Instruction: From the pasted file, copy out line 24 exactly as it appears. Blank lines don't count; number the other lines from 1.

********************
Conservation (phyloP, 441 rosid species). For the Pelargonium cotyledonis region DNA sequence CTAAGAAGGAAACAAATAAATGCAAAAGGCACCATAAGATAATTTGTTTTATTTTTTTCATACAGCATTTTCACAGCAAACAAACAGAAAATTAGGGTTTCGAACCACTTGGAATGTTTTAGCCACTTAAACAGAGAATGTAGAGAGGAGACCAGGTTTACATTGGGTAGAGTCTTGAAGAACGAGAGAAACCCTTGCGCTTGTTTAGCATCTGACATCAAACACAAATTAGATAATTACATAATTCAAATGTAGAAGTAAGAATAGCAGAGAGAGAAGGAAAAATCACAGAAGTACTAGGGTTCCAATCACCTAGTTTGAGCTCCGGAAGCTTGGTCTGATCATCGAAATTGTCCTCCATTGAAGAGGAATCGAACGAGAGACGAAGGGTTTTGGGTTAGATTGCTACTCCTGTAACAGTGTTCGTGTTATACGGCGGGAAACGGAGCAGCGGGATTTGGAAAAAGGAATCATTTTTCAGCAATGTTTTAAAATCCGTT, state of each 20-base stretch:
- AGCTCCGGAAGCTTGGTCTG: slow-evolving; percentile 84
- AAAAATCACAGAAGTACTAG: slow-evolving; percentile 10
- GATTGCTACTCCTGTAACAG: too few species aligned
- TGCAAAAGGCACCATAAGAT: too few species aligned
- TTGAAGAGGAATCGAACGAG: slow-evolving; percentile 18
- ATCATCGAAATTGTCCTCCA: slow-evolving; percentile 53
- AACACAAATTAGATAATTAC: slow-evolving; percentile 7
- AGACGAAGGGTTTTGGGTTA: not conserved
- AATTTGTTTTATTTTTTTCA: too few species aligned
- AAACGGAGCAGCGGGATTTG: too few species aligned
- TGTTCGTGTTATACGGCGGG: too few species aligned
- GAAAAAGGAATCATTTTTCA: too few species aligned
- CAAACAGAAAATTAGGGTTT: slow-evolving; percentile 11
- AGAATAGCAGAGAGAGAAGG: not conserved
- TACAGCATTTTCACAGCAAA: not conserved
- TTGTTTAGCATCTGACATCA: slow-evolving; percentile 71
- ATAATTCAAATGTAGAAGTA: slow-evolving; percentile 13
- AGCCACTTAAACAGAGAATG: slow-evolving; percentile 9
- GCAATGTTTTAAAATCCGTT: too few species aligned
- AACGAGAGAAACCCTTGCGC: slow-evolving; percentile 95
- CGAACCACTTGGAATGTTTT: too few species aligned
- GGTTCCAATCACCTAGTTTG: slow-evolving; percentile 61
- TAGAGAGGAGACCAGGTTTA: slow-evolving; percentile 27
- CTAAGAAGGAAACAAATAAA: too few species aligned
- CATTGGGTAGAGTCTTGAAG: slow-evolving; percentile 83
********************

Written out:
- TAGAGAGGAGACCAGGTTTA: slow-evolving; percentile 27